LEICESTER, England, April 2 (UPI) -- Despite the world of learning available on the Web, the Internet information highway has largely bypassed adult learners, British researchers say.
Participation in adult learning, which many predicted would be accelerated by easier access to the Internet, neither increased nor widened during the first decade of the 21st century, researchers at the University of Leicester reported.
"Given the rapid development of the Internet during these years --both in terms of capability and accessibility -- our findings suggest that online technologies have not fulfilled the promise of their advocates who believed they would break down barriers to learning and expand access to previously excluded groups," Leicester sociologist Patrick White said.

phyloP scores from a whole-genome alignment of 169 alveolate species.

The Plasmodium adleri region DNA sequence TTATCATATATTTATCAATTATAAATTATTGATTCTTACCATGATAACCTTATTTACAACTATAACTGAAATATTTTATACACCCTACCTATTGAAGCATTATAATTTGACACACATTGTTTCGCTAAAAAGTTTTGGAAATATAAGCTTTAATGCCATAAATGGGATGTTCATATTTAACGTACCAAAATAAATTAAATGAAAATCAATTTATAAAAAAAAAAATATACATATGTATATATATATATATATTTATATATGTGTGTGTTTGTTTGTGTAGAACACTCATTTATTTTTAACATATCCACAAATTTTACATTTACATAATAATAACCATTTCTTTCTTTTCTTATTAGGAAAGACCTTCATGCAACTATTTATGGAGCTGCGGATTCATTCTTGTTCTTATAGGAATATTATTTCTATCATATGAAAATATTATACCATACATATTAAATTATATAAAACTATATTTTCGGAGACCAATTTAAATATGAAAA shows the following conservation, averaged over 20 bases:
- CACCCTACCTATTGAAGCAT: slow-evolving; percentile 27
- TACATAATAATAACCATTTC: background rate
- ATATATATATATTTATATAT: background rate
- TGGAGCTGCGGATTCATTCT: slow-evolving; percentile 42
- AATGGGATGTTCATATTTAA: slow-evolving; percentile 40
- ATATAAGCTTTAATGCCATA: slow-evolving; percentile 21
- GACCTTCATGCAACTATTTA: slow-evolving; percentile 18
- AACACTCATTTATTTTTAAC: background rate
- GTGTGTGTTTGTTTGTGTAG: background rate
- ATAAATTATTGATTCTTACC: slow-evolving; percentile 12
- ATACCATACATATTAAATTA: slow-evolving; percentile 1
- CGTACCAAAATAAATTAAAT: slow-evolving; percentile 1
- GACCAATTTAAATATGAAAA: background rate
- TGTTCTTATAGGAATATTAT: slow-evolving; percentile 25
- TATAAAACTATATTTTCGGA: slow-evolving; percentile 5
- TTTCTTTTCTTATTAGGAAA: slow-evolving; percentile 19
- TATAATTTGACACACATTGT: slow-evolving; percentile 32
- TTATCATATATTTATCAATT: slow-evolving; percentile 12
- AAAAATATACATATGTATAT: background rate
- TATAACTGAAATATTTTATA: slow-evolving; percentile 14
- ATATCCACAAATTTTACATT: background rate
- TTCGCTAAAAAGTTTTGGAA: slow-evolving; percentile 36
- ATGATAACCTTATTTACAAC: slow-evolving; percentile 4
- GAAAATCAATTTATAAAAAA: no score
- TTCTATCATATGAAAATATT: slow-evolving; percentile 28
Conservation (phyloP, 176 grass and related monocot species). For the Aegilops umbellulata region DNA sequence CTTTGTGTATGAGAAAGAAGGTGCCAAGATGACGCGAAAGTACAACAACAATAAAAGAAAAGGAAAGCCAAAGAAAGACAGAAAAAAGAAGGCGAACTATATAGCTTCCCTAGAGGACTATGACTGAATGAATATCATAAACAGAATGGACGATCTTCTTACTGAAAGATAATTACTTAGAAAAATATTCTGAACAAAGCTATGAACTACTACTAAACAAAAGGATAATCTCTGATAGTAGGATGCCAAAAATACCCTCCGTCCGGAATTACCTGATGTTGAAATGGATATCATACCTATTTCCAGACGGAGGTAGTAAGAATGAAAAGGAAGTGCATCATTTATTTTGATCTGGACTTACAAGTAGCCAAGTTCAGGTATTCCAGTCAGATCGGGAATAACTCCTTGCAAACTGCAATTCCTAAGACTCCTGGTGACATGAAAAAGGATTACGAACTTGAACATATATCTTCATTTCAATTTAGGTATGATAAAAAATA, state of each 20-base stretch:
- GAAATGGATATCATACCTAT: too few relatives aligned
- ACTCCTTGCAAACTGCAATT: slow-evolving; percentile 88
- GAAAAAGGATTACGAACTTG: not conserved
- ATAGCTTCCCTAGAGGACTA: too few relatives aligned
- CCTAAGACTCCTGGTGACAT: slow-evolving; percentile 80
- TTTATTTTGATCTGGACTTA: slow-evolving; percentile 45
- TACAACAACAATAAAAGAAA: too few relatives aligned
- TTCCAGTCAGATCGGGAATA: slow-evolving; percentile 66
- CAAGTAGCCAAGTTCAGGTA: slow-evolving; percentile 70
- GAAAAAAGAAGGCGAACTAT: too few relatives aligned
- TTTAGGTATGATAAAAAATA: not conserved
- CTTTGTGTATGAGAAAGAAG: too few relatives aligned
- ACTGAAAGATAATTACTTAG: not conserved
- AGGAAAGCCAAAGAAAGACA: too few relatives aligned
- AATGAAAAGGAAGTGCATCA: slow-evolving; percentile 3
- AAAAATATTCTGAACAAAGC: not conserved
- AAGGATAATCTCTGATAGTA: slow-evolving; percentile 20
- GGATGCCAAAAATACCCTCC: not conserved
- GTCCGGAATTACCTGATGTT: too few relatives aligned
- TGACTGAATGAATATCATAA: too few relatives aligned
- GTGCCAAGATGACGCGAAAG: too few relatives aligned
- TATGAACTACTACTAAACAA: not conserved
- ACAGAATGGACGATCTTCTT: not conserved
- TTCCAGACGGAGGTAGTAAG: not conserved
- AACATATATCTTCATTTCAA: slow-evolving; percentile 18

The researchers analyzed data on more than 47,000 participants in an annual survey commissioned by Britain's National Institute of Adult and Continuing Education.
The study suggests barriers preventing educational participation by adults are attitudinal rather that practical or financial, the researchers said.
There was no evidence that the Internet had enabled groups with high levels of non-participation to re-engage with education, they said.
"Learning in later life appears to be primarily linked to positive attitudes to education that are usually formed during compulsory schooling," White said. "This means that young people who experienced early educational failure or felt alienated by the school system are very unlikely to participate in education as adults regardless of the opportunities available or potential benefits."